With all of the heavy and thought provoking themes in When She Woke, it still managed to be an exciting and engaging read. I devoured this book in just one day, unable to put it down. I knew before the first hundred pages that I wouldn’t be getting any sleep that night until I finished it. It sinks its hooks in early and never lets go as it takes you on an action packed and emotionally stirring journey. When She Woke takes a fairly clear stance on the topic of abortion, however, I don’t believe it was presented in such a biased way that those who differ in their beliefs would be unable to enjoy it.  When She Woke presents the story from a clearly feminist perspective and this may be off-putting for some but I found it to be an inspiring story about the struggle from oppression to empowerment. This will definitely be shelved with my all time favorites. I would recommend this to fans of dystopian themed fiction, those who enjoyed the Handmaids Tale or The Scarlet Letter, and those who enjoy fiction that focuses on socially relevant issues.

Rating: 5

StarStarStarStarStar

 




Review: Horns by Joe Hill

September 24, 2011 § 5 Comments

Goodreads Synopsis

Ignatius Perrish spent the night drunk and doing terrible things. He woke up the next morning with a pair of horns growing from his temples.

At first, Ig thought the horns were a hallucination, the product of a mind damaged by rage and grief. He had spent the last year in a lonely, private purgatory, following the death of his beloved, Merrin Williams, who had been raped and murdered under inexplicable circumstances. A mental breakdown would have been the most natural thing in the world. But there was nothing natural about the horns, which were all too real.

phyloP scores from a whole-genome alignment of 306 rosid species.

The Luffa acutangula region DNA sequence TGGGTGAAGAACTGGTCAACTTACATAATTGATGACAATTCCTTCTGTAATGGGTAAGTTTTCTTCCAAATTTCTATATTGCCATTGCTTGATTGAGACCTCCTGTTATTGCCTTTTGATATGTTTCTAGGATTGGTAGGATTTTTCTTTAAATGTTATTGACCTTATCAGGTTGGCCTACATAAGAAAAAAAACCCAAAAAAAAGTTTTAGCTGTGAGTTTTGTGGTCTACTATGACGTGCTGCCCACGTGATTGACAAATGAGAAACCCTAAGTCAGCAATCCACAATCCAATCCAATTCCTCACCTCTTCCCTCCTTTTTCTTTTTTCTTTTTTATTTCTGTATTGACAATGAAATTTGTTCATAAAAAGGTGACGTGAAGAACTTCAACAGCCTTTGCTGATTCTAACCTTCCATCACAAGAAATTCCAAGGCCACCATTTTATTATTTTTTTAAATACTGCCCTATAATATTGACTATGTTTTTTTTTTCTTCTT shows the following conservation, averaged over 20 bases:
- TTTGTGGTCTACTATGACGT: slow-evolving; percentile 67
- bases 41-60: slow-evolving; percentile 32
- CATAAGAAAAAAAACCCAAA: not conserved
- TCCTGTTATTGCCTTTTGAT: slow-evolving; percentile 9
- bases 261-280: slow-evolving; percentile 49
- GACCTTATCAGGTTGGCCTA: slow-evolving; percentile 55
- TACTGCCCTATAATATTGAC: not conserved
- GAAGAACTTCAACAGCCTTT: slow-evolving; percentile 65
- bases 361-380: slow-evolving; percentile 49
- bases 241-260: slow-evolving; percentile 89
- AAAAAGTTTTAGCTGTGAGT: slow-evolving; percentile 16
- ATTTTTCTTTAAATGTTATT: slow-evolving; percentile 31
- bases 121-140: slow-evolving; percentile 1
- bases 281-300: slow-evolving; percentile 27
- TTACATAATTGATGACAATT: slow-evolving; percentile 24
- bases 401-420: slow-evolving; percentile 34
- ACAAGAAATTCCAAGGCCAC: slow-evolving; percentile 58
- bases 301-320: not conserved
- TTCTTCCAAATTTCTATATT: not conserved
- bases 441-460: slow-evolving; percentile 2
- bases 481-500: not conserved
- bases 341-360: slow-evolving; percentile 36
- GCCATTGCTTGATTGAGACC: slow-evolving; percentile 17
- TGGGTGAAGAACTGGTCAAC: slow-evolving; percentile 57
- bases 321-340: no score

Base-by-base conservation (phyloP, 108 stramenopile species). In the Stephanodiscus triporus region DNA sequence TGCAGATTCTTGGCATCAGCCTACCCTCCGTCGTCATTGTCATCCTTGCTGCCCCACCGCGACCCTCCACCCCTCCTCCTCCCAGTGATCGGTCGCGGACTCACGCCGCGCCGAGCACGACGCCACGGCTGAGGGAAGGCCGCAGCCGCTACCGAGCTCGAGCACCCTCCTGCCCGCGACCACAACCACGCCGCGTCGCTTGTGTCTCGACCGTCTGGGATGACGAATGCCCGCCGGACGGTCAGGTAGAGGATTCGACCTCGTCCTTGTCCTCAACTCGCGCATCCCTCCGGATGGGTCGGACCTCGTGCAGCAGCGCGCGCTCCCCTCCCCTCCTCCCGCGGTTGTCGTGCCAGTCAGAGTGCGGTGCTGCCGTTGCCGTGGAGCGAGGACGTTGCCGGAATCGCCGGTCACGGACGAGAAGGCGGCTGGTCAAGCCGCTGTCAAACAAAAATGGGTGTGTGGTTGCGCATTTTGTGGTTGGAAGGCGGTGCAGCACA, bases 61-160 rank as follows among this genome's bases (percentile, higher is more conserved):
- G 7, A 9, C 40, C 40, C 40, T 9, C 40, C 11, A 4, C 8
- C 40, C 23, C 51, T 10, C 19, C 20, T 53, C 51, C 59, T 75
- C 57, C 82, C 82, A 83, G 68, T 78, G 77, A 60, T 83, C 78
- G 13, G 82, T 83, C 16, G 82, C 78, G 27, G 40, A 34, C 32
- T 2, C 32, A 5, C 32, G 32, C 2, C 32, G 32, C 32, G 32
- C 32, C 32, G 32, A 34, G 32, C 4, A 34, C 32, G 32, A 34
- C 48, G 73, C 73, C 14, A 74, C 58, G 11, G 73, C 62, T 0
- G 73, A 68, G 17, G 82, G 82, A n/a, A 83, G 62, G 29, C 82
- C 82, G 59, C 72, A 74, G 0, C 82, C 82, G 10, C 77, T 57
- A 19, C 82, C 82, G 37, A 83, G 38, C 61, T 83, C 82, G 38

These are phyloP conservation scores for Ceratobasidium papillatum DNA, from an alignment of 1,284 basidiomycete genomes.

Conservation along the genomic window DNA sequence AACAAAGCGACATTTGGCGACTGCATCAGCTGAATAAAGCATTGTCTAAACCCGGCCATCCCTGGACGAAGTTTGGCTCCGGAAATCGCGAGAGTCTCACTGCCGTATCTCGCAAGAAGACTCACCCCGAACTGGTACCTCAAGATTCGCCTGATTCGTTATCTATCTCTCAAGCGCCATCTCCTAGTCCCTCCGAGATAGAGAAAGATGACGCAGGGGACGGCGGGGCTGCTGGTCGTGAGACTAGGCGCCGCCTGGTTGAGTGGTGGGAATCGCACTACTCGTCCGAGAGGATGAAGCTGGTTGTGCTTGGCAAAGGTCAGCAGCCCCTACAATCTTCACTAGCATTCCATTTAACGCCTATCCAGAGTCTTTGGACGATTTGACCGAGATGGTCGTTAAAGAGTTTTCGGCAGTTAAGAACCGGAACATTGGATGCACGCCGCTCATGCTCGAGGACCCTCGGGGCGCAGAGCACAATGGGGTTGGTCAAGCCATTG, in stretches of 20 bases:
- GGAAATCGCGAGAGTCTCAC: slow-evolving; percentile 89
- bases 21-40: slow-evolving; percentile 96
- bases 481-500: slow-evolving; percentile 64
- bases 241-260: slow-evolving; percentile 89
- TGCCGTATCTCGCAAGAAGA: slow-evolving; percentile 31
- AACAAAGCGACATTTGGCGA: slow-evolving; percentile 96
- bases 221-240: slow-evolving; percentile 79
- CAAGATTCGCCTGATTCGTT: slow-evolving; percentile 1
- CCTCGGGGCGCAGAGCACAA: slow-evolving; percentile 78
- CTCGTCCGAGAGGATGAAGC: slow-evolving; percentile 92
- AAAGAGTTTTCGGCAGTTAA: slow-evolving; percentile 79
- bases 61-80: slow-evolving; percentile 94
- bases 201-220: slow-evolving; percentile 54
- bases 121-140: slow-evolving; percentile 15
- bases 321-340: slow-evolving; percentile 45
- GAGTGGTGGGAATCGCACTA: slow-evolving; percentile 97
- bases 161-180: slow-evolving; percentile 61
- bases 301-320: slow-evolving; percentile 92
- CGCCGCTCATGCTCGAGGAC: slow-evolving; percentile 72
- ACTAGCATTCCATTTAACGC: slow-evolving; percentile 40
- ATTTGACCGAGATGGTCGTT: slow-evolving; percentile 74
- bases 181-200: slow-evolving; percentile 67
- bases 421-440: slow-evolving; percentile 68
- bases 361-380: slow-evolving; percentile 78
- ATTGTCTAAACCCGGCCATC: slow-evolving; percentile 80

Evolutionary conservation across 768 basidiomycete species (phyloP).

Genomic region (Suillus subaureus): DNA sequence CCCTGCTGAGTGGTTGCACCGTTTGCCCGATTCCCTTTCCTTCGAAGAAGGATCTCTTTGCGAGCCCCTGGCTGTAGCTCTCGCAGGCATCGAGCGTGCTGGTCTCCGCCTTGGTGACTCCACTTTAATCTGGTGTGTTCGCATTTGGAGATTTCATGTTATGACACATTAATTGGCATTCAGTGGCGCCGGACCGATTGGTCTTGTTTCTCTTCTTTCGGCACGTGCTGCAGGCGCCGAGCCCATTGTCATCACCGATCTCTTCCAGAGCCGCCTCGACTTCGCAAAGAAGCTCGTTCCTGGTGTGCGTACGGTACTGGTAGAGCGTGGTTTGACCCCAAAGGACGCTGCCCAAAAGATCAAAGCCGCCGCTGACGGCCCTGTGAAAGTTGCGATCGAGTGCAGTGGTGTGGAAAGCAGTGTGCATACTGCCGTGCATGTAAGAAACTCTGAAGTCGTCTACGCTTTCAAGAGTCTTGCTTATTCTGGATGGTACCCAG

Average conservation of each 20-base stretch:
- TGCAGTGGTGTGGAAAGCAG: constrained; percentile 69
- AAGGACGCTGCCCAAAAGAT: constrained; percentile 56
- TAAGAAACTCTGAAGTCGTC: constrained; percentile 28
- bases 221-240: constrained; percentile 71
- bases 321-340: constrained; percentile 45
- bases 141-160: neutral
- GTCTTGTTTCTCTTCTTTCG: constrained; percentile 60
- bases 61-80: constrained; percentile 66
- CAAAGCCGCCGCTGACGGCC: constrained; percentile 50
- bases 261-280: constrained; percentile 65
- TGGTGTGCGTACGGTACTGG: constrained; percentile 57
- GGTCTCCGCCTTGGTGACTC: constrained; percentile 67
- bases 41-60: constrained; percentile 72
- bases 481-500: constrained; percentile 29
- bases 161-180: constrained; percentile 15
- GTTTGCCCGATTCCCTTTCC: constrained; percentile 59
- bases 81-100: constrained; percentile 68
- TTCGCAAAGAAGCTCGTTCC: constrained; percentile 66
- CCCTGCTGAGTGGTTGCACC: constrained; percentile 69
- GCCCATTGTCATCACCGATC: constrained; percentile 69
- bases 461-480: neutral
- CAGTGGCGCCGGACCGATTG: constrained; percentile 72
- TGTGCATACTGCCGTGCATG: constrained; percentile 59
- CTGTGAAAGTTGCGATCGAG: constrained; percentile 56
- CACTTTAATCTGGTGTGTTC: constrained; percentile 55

Once, the righteous Ig had enjoyed the life of the blessed. But Merrin’s death damned all that. The only suspect in the crime, Ig was never charged or tried. And he was never cleared. Nothing Ig can do or say matters. Everyone it seems, including God, has abandoned him. Everyone that is, but the devil inside. . . .

Now Ig is possessed of a terrible new power—a macabre talent he intends to use to find the monster who killed Merrin and destroyed his life. It’s time for a little revenge . . . it’s time the devil had his due . . .

My thoughts:

I bought Horns after reading a wonderful review by Chris Farnell at http://floor-to-ceiling-books.blogspot.com  Thanks Chris!

Containing one of the most original and intriguing premises I’ve ever read, Horns is a highly unusual book that explores the grey areas of good and evil using a mix of dark humor, the supernatural, and stark reality. It examines the ugly underbelly of human nature and forces us to consider our own personal demons. Horns was almost sinfully enjoyable and and a delightful guilty pleasure to read.

After a night of drunken debauchery, Ignatius Perrish wakes up to find that he has grown horns on his head. You would think that this would be fairly alarming for the people that see him, but one of the unusual powers these horns seem to possess is that of being overlooked or quickly forgotten by people. The more disturbing effect of these horns is that people who are within their range have the uncontrollable urge to confess their deepest darkest thoughts and wishes to Ignatius. This can be particularly problematic for Ignatius since most of these people believe he murdered his popular girlfriend and they generally do not think very nice thoughts about him nor do they wish him well. He explores the many facets to his newly acquired horns and discovers he can use them to not only find out what people really think, but also make suggestions that they are likely to act upon. Too bad about that free will thing, he can’t seem to force people to do his bidding, only if its something they subconsciously want for themselves can he push them in any certain direction. He decides to use these powers to discover who really murdered the girlfriend who he loved more than anything. But what will he do when he finds the answers?